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Encyclopedia > Achaeus

In Greek mythology and history, Achaeus is the name of several individuals. Greek mythology comprises the collected legends of Greek gods, goddesses, heroes, and heroines, originally created and spread within an oral-poetic tradition. ...

  • The founder of Achaean race. He was a son of Xuthus and Creusa. He fled Thessaly, after the accidental murder of a man, to Peloponnesus. His sons and the inhabitants of the area were called after him. He later returned to Thessaly.
  • A king of Lydia who was hanged by his subjects for extortion, according to Ovid.
  • Achaeus, a tragic poet of Eretria who wrote forty-five tragedies, some of whose titles are preserved (e.g. Adrastus, Linus, Cycnus, Eumenides, Philoctetes, Pirithous, Theseus, Œdipus, etc.). Only one of these won the prize in competition. He lived some time after Sophocles.
  • Achaeus of Syracuse was another tragic poet who wrote ten or fourteen tragedies.
  • Achaeus, a relative of Antiochus III the Great who was appointed governor of all the king's provinces beyond Taurus. He aspired to be king and fought with Antiochus for three years. He was at last betrayed by a Cretan. His limbs were cut off, and his body, sewed in the skin of an ass, was exposed on a gibbet (213 BC).
  • The son of Seleucus Nicator and the brother of Antiochus Soter. He had two sons, Andromachus, the father of the other Achaius, and Laodice, the wife of Seleucus Callinicus.

Other use: The Achaeans (also Akhaians, Greek Αχαιοι) is the collective name given to the Greek forces in Homers Iliad. ... In Greek mythology, Xuthus was a son of Hellen and Orseis and founder (through his sons) of the Achaean and Ionian nations. ... In Greek mythology, four people had the name Creusa. ... Thessaly (Θεσσαλια; modern Greek Thessalía) is one of the 13 peripheries of Greece, and is further sub-divided into 4 prefectures. ... Peloponnesos (Greek: Πελοπόννησος, sometime Latinized as Peloponnesus or Anglicized as The Peloponnese) is a large peninsula in Greece, forming the part of the country south of the Isthmus of Corinth. ... Lydia was an ancient kingdom of Asia Minor, known to Homer as Mæonia. ... Engraved frontispiece of George Sandyss 1632 London edition of Publius Ovidus Naso, (Sulmona, March 20, 43 BC â€“ Tomis, now Constanta AD 17) Roman poet known to the English-speaking world as Ovid, wrote on topics of love, abandoned women, and mythological transformations. ... Achaeus of Eretria (b. ... This is an article about the Greek city of Eretria. ... A Roman bust of Sophocles. ... Achaeus of Syracuse (in Greek Aχαιος; lived 4th century BC) was an ancient Greek tragedian native of Syracuse. ... Achaeus (in Greek Aχαιος; died 214 BC), son of Andromachus, whose sister Laodice married Seleucus Callinicus, the father of Antiochus the Great. ... Silver coin of Antiochus III. The reverse shows Apollo seated on an omphalos. ... The Taurus Mountains or simply the Taurus, (Turkish Toros, also known as Ala-Dagh or Bulghar-Dagh) are a mountain range, forming the rugged southeastern rim of the Anatolian plateau, from which the Euphrates River descends into Syria. ... Centuries: 4th century BC - 3rd century BC - 2nd century BC Decades: 260s BC 250s BC 240s BC 230s BC 220s BC - 210s BC - 200s BC 190s BC 180s BC 170s BC 160s BC Years: 218 BC 217 BC 216 BC 215 BC 214 BC - 213 BC - 212 BC 211 BC... Silver coin of Seleucus. ... Silver coin of Antiochus I. The reverse shows Apollo seated on an omphalos. ... Andromachus (in Greek AνδρoμαχoÏ‚; lived 3rd century BC) was son of Achaius and a grandson of Seleucus Nicator, the founder of the Seleucid Empire. ... Achaeus (in Greek Aχαιος; died 214 BC), son of Andromachus, whose sister Laodice married Seleucus Callinicus, the father of Antiochus the Great. ... Laodice (in Greek Λαοδικη; lived in the 3rd century BC), wife of Seleucus Callinicus, was, according to the express statement of Polybius 1, a sister of Andromachus, the father of Achaeus. ... Coin of Seleucus II. Reverse shows Apollo leaning on a tripod. ...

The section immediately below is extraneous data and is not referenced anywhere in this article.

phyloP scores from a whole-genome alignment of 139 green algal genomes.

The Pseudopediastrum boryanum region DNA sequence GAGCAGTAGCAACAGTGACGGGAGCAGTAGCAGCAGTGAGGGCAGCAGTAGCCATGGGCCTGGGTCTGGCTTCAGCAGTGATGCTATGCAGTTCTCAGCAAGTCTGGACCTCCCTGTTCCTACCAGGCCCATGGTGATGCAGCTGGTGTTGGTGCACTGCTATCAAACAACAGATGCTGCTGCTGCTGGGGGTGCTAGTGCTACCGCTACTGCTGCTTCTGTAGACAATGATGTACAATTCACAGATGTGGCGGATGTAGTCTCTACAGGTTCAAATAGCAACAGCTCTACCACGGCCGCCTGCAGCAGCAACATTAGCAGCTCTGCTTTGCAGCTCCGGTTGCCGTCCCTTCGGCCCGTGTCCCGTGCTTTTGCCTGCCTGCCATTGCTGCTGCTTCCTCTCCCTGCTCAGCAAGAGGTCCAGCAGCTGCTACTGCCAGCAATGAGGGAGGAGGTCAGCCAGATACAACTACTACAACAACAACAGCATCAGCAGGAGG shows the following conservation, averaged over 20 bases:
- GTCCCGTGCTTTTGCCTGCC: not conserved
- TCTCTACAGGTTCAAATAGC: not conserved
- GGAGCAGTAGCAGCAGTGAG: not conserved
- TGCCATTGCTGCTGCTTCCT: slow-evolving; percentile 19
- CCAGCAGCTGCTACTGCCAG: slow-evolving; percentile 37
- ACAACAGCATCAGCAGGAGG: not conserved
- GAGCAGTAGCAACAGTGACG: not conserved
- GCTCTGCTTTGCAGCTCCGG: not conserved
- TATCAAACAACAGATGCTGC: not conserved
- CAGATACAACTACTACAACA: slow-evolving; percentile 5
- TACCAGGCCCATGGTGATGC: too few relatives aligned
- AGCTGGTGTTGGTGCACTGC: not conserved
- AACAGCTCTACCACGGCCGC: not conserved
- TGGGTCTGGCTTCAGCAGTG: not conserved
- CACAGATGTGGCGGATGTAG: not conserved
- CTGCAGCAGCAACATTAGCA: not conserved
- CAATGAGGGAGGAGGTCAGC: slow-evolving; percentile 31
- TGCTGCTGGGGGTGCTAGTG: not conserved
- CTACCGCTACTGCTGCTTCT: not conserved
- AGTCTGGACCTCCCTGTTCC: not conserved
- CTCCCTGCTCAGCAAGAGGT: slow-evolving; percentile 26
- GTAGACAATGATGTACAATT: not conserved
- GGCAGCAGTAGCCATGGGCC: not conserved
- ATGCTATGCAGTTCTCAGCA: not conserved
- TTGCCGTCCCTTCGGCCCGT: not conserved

• In the U.S. Gameboy Advance game, "Fire Emblem: The Sacred Stones", Princess Tana's pegasus is named Achaeus.

--This article incorporates some material from the public domain 1848 edition of Lempriere's Dictionary. Pegasus on roof of Poznań Opera House In Greek mythology, Pegasus (Pegasos) was a winged horse that was the foal of Poseidon, in his role as horse-god, and the Gorgon Medusa. ...

  Results from FactBites:
Achaeus (general) at AllExperts (356 words)
Achaeus (in Greek Aχαιος; died 213 BC), was a general and later a separatist ruler of part of the Greek Seleucid kingdom.
Achaeus himself married Laodice, the daughter of Mithridates II, king of Pontus.
Achaeus recovered for the Syrian empire all the districts which Attalus had gained; but having been falsely accused by Hermeias, the minister of Antiochus, of intending to revolt, he did so in self-defence, assumed the title of king, and ruled over the whole of Asia on this side of the Taurus.
  More results at FactBites »



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